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Lyr Add: Green Bushes

*#1 PEASANT* 11 Jun 04 - 10:10 AM
Big Tim 15 Dec 04 - 09:32 AM
padgett 15 Dec 04 - 09:38 AM
Q (Frank Staplin) 15 Dec 04 - 12:34 PM
Big Tim 15 Dec 04 - 03:01 PM
Q (Frank Staplin) 15 Dec 04 - 04:33 PM
Kevin Sheils 15 Dec 04 - 06:03 PM
Q (Frank Staplin) 15 Dec 04 - 06:13 PM
GUEST,GE 20 Apr 06 - 05:54 AM
Joe Offer 20 Apr 06 - 06:13 AM
Q (Frank Staplin) 18 Dec 08 - 03:24 PM
Mr Happy 19 Dec 08 - 06:53 AM
GUEST,leeneia 19 Dec 08 - 09:37 AM
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Subject: Lyr/Tune Add: GREEN BUSHES
From: *#1 PEASANT*
Date: 11 Jun 04 - 10:10 AM

GREEN BUSHES

When I was a walking one morning in May,
To hear the birds whistle and nightingales play,
I heard a young damsel so sweetly sang she,
'Down by the green bushes where he thinks to meet me'.

I'll buy you fine beavers and fine silken gowns,
I'll buy you fine petticoats flounced to the ground,
If you will prove loyal and constant to me,
Forsake your own true love and marry with me.

I want none of your beavers nor fine silken hose,
For I ne'er was so poor as to marry for clothes,
But I will prove loyal and constant to thee,
Forsake my own true love and married we'll be.

Come let us be going, kind sir, if you please,
Come let us be going from under these trees,
For yonder is coming my true love I see,
Down by the green bushes, where he thinks to meet me.

But when he got there and found she was gone,
He stood like some lambkin was left quite forlorn,
She's gone with some other and forsaken me,
So adieu the green bushes, for ever, adieu.

I'll be like some school boy, spend my time in play,
For I never was so foolishly deluded away,
There's no false-hearted woman shall serve me so more,
So adieu the green bushes, it's time to give o'er.

Sometimes said he is substituted for adieu

give o'er = be done

X: 1
T:Green Bushes
M:3/4
L:1/4
S:Polwarth
K:D
|B,| E (E/2G/2) (F/2E/2)|^D E F | B F G|
E2 (G/2A/2) B B e| d c B| A B c|
B2||(G/2A/2)| B B e| B c d| F (A/2G/2) (F/2E/2)|
D2 (G/2F/2)| E E (F/2E/2)| D E F/2 A/2| B F G| E2||


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Subject: RE: Lyr Add: Green Bushes
From: Big Tim
Date: 15 Dec 04 - 09:32 AM

A lovely old song. Recorded by John McCormack. Appears, I'm told, I haven't actually seen it, in P.W. Joyce's, "Ancient Irish Music" (1873).


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Subject: RE: Lyr Add: Green Bushes
From: padgett
Date: 15 Dec 04 - 09:38 AM

Verse 2
I stepped up unto her and this I did say
Where are you a going to be walking this way
I am waiting for my true love, kind sir she did say
Down by these Green Bushes where he vowed to meet me

Comes to memory


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Subject: RE: Lyr Add: Green Bushes
From: Q (Frank Staplin)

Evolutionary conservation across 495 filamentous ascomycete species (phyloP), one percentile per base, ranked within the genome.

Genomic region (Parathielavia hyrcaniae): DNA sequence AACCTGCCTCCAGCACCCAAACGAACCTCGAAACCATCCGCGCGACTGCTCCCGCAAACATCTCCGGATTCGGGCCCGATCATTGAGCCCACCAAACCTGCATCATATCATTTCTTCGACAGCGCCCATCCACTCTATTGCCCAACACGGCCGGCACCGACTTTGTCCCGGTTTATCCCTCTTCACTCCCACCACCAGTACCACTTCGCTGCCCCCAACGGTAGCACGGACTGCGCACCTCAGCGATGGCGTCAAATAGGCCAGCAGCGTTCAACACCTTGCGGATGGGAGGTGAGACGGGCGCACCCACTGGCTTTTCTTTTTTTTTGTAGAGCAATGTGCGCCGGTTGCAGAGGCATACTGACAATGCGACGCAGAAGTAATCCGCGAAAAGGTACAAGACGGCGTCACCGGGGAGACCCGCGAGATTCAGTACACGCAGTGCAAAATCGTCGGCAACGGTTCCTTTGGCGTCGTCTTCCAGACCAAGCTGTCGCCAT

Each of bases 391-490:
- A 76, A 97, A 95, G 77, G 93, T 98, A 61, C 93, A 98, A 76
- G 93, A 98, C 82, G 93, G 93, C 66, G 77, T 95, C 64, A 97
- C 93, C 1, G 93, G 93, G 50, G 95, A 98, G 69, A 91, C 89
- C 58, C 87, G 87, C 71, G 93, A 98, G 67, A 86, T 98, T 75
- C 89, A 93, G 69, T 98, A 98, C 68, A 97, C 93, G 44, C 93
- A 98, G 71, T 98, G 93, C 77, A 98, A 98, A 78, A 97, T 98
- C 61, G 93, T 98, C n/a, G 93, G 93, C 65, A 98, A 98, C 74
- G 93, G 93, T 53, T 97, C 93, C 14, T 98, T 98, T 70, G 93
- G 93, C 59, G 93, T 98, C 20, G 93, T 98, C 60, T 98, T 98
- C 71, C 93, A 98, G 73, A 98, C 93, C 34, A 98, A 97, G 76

Date: 15 Dec 04 - 12:34 PM

A version from Sharp, English songs, in the DT

A note in Sam Henry's Songs of the People, p. 395, along with seven verses:
"The song was sung by Mrs Fitzwilliam in Buckstone's play "The Green Bushes (1845) and it was published in Duncombe's "Musical Casket" and other collections at the time. Since then, the words often have been credited to J. B. Buckstone, with the music composed by E. F. Fitzwilliam, but we can presume that it was traditional long before it was used by Buckstone." Other titles- "Down by the..." and "False Lovers." No evidence is given for its traditional origin.

The first reference in The Traditional Ballad Index is to Buckstone's play, but their coverage is limited.

The Bodleian Library has a broadsheet which they date ca. 1813-1838, printed in London, called "Sweet William," which has the tune "Green Rushes." Firth c.13(10).


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Subject: RE: Lyr Add: Green Bushes
From: Big Tim
Date: 15 Dec 04 - 03:01 PM

1813-38, wow, it's older than I thought. McCormack sings that verse, Padgett. Sean O Casey also wrote a song, rather words, along very similar lines. Can anyone access Joyce?


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Subject: RE: Lyr Add: Green Bushes
From: Q (Frank Staplin)
Date: 15 Dec 04 - 04:33 PM

The song also has a long tradition in England. I can find no reference to the song before 1845 except the use of the tune noted above. Is this a different "Green Bushes"?

I am confused by the entry in numachi, where there are two melodies, the first accompanying a verse of "Green Bushes" that I don't know. Are there two different songs indicated here? Green Bushes


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Subject: RE: Lyr Add: Green Bushes
From: Kevin Sheils
Date: 15 Dec 04 - 06:03 PM

It's no. 23 in Joyce's "Ancient Irish Music", page 25, and he links it with 3 other tunes nos 21, 22 and 24 as having the same air. There are no lyrics given but Joyce states that it was taken down in 1853 from the singing of Joseph Martin (the book then says see page 5).

Unfortunately the only copy of Joyce I have is very tatty and some pages are missing including page 5 which I assume has more info on Joseoh Martin, although probably not the lyrics.


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Subject: RE: Lyr Add: Green Bushes
From: Q (Frank Staplin)
Date: 15 Dec 04 - 06:13 PM

Several tunes. See thread 24291: Sweet William
There are two in the DT. The first (Wagon Lad) is the same as the first in Numachi, and the other is like the second in Numachi.

The tune in Sam Henry's "Songs of the People" differs from both. Most versions drop one or another of the verses to make six, but Henry printed all seven. There is surprisingly little difference in the lines so I would guess that all are based on the lyrics in Buckstone and Fitzwilliam. Henry "sees lambkins at play," Contemplator and #1Peasant hear "nightingales."